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Good job Google.
1:13 am on June 25, 2004 (gmt 0)

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Agreed, nice work on that... if they managed to deal with the *technique* and not just a few sites.
1:31 am on June 25, 2004 (gmt 0)

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Can't say that I feel sorry for any company that willingly lets a spammy SEO do this. They either know what they are doing or should have at lest done a little research on the company they hired. they would have very likely found some "bad press" on them

Way to go Google for paying some attention to this trickery.

It would be nice that any page with an JavaScript mouseover redirect be removed from the index along with the sites they are represented with as there is no need to do that but to hide something.

1:55 am on June 25, 2004 (gmt 0)

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>>any page with an JavaScript mouseover redirect be removed from the index along with the sites they are represented with

That won't work, and from my tiny sample the domains being redirected to have retained their PR and general ranking, which is good because apparantly one cannot harm another's site with malicious domain level "onmouseover" redirects.

Additionally, even though my samples are doing it intentionally, as it would be obvious to any manual review, their real domains are innocent, have good content, and are as of yet apparently unaffected.

2:05 am on June 25, 2004 (gmt 0)

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Good work indeed...and no 'sniff, sniff's' here. Just a "bravo"!
2:49 am on June 25, 2004 (gmt 0)

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Careful all- you'll hurt many WW members feelings.
3:12 am on June 25, 2004 (gmt 0)

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Do a search for <snip> and look at result 3 and 4 and you'll see that they haven't gotten all of them...

[edited by: WebGuerrilla at 5:07 am (utc) on June 28, 2004]
[edit reason] no specifics please [/edit]

3:30 am on June 25, 2004 (gmt 0)

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Yes, that search shows some that got through. Is this done by a program? Every time I see a site using it the filenames are always keyword_a.htm, keyword_b.htm, keyword_c.htm.
11:28 am on June 25, 2004 (gmt 0)

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I wrote several sites in my Keyword SERP that was doing this telling them they would soon go down. Nice to see Google has our back.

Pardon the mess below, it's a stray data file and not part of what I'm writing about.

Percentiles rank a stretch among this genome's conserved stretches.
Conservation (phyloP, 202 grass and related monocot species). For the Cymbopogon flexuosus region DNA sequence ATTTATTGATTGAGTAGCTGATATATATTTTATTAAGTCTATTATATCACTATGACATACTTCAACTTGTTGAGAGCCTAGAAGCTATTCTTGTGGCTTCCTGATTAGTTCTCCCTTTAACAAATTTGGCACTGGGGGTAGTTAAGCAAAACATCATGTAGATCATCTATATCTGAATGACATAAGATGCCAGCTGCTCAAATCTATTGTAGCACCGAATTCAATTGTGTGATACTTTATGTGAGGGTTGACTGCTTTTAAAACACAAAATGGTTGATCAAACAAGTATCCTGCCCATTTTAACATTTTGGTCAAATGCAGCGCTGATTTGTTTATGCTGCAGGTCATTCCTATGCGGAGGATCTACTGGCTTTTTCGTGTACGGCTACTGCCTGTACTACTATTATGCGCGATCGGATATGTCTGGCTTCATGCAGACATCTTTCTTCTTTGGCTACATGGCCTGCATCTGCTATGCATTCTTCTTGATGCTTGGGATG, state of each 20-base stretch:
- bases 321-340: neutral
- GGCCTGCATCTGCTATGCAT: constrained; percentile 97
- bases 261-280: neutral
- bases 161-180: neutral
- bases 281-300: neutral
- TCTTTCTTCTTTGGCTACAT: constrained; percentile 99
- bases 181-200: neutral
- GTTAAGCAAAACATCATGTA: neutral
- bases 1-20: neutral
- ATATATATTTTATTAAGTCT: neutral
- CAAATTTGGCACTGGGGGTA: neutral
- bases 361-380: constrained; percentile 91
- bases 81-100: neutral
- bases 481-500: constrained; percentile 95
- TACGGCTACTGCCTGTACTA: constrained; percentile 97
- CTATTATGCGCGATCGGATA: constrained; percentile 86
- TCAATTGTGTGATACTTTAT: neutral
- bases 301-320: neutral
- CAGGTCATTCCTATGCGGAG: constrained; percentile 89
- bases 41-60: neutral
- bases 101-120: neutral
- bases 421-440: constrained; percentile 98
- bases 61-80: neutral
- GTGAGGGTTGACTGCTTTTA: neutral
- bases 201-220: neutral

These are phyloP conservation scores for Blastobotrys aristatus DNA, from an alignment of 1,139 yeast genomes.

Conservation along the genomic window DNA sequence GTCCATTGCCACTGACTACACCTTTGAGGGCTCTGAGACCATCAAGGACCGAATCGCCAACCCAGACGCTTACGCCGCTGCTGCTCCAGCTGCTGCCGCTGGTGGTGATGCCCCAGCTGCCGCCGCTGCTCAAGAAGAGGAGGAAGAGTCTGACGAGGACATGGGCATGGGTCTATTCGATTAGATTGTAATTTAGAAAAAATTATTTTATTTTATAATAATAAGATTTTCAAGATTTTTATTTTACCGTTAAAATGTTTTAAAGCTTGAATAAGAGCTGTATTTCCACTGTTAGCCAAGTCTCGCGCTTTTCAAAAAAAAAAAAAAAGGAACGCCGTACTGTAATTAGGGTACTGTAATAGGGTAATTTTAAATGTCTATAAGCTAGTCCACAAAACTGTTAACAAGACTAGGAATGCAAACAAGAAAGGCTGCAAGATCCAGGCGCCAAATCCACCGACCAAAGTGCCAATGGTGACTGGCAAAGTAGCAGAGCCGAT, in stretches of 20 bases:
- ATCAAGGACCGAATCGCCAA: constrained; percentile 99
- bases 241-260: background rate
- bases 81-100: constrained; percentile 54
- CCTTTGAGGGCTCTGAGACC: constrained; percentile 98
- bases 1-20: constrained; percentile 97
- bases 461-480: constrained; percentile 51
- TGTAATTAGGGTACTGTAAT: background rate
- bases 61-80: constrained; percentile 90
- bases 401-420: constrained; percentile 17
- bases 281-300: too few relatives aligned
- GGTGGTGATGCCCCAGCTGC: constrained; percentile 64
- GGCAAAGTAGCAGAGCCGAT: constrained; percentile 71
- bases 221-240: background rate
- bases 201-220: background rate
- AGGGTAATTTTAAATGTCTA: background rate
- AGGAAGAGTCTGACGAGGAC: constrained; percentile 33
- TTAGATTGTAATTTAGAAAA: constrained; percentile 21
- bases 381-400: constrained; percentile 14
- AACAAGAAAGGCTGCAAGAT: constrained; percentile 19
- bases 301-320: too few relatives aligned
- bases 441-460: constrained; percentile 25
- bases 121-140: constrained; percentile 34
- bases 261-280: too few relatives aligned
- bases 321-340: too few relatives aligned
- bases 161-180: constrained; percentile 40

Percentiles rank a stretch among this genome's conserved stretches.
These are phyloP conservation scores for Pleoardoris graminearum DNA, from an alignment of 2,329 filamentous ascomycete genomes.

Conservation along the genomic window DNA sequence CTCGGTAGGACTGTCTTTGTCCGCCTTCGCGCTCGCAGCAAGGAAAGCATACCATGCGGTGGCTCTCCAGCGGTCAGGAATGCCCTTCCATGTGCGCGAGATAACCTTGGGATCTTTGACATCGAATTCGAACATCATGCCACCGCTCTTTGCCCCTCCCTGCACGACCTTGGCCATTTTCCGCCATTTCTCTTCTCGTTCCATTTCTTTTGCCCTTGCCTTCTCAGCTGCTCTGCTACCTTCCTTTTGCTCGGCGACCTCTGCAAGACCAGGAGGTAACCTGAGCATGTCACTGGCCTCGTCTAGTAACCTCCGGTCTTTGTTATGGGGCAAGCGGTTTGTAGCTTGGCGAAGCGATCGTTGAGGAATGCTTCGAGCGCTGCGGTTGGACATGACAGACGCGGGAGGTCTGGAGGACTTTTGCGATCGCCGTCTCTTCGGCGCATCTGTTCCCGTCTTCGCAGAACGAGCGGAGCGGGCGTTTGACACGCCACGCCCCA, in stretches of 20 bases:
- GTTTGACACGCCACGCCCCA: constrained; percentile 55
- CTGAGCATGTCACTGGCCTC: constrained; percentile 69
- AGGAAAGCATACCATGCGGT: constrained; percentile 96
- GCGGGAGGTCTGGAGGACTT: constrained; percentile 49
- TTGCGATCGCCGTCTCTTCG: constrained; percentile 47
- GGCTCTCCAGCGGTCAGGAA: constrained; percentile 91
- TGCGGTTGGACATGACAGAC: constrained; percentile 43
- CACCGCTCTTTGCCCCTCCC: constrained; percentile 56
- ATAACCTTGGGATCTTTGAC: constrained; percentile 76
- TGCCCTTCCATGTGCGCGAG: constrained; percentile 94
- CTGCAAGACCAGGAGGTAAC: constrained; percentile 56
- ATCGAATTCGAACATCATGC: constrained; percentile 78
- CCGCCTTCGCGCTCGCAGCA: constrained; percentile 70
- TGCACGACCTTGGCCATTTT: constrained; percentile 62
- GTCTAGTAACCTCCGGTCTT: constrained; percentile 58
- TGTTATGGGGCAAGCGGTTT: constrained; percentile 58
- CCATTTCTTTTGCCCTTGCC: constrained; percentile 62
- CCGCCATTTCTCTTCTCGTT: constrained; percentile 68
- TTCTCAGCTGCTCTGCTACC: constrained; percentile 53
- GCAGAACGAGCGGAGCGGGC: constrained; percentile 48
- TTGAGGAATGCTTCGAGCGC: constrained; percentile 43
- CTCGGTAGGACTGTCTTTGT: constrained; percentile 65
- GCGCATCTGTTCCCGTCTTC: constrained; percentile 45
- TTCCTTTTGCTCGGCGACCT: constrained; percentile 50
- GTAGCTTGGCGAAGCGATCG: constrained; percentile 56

11:45 am on June 25, 2004 (gmt 0)

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[google.com...]


Fiction: A competitor can ruin a site's ranking somehow or have another site removed from Google's index.

Fact: There is almost nothing a competitor can do to harm your ranking or have your site removed from our index. Your rank and your inclusion are dependent on factors under your control as a webmaster, including content choices and site design.

This contradicts what GoogleGuy is saying:


I believe that one SEO had convinced clients either to put spammy Javascript mouseover redirects, doorway pages that link to other sites, or both on their clients' sites. That can lead to clients' sites being flagged as spam in addition to the doorway domains that the SEO set up.
12:12 pm on June 25, 2004 (gmt 0)

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I still see redirect pages at the top of the Google results using code like:
<body onMouseOver="eval(unescape('%6C%6F%63%61%74%69%6F%...
...6E%2E%68%72%65%66%3D%27%68%74%74%70%3A%2F%2F...
...%77%77%77%2E2E%63%6F%6D%2F%27%3B'));">

[edited by: barbos at 12:36 pm (utc) on June 25, 2004]

[edited by: DaveAtIFG at 7:22 pm (utc) on June 25, 2004]
[edit reason] Side scrolling [/edit]

12:24 pm on June 25, 2004 (gmt 0)

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Yeah, I'm sure Google just uses the equivalent of the IE javascript engine to determine what a page does.

Dayo_UK

12:54 pm on June 25, 2004 (gmt 0)

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This is all above me (good - dont really want to know how people even do a OnmouseOver redirect!)

Probably a stupid question:-

I take it all us people who do Onmouseovers to change the text in the statusbar need not worry about this?

12:57 pm on June 25, 2004 (gmt 0)

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I take it all us people who do Onmouseovers to change the text in the statusbar need not worry about this?

Right.

1:15 pm on June 25, 2004 (gmt 0)

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Yahoo! should take a page from Google's book. Way to go Google.
1:26 pm on June 25, 2004 (gmt 0)

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That's how I saw it too, Blaze. Kinda worrying, if you ask me...
1:34 pm on June 25, 2004 (gmt 0)

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I take it all us people who do Onmouseovers to change the text in the statusbar need not worry about this?

Right.


That's no good. Dynamic menus use onMouseOver event too :(

Dayo_UK

1:45 pm on June 25, 2004 (gmt 0)

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Barbos

I think "right" means - need not worry! :)

1:58 pm on June 25, 2004 (gmt 0)

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Doh! 8-o Thanks, Dayo_UK :)